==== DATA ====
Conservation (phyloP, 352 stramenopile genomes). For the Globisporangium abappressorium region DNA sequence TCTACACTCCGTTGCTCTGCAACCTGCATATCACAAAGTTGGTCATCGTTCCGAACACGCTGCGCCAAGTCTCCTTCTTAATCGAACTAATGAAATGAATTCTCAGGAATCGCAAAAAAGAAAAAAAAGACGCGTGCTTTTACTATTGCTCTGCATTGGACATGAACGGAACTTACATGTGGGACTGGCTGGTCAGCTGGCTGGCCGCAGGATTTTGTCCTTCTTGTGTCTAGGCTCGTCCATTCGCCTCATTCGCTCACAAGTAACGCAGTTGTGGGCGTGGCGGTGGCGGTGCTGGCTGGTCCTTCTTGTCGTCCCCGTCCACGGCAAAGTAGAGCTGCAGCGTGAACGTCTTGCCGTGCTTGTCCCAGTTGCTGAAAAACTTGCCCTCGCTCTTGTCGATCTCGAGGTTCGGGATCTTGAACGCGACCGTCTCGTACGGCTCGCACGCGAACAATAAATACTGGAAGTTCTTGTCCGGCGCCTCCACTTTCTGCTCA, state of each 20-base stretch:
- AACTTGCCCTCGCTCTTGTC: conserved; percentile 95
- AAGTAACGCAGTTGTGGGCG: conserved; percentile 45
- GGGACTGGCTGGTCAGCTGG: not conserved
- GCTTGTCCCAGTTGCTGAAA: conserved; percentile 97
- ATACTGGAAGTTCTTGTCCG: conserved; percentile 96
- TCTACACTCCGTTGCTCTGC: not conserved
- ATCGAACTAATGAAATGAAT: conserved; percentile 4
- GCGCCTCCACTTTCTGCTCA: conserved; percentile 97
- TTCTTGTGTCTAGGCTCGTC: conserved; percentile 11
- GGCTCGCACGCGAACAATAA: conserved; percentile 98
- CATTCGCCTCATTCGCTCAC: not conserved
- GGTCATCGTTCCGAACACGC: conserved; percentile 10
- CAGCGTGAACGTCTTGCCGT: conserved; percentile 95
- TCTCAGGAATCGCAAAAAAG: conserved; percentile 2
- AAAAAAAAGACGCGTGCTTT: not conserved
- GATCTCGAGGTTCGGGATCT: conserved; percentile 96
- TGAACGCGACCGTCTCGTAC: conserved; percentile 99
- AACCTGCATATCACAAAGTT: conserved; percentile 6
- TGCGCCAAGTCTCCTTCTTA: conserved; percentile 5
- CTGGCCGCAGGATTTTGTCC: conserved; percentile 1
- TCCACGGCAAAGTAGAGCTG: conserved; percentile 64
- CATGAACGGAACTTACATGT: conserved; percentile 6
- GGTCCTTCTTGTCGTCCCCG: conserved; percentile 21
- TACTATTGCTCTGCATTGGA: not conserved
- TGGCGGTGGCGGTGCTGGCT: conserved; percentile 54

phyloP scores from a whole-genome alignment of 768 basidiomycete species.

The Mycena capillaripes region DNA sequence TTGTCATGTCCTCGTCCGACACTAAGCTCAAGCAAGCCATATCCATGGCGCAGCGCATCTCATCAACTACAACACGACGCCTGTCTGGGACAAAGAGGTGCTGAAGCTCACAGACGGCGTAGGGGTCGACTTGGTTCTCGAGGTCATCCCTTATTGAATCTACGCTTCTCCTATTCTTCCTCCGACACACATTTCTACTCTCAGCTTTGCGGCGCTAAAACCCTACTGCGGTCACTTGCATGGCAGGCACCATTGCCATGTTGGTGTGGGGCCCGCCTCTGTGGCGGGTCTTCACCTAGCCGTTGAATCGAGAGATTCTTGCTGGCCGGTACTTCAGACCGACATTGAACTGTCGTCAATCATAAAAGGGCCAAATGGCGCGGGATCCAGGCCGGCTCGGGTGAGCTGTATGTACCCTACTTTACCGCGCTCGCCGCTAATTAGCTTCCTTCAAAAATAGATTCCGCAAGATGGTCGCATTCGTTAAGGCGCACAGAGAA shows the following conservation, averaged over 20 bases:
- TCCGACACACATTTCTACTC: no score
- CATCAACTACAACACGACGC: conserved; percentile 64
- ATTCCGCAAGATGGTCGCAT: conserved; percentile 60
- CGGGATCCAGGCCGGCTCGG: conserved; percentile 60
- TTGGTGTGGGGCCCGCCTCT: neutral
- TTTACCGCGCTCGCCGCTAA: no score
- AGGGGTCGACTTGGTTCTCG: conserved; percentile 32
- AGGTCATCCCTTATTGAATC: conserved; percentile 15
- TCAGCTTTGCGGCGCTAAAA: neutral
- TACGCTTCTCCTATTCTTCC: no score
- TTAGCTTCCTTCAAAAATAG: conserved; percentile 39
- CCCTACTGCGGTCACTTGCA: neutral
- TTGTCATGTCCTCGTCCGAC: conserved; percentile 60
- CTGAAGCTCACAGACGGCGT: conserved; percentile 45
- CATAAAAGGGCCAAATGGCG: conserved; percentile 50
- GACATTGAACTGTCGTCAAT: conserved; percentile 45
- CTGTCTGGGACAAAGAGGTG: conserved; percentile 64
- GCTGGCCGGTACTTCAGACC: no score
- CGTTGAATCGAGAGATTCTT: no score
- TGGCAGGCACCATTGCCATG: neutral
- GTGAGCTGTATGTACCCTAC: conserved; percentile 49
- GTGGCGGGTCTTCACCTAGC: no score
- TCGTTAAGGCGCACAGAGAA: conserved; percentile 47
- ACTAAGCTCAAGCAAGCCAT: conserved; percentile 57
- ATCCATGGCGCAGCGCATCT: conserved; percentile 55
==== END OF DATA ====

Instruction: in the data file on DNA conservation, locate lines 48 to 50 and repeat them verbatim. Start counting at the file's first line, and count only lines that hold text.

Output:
- TGGCAGGCACCATTGCCATG: neutral
- GTGAGCTGTATGTACCCTAC: conserved; percentile 49
- GTGGCGGGTCTTCACCTAGC: no score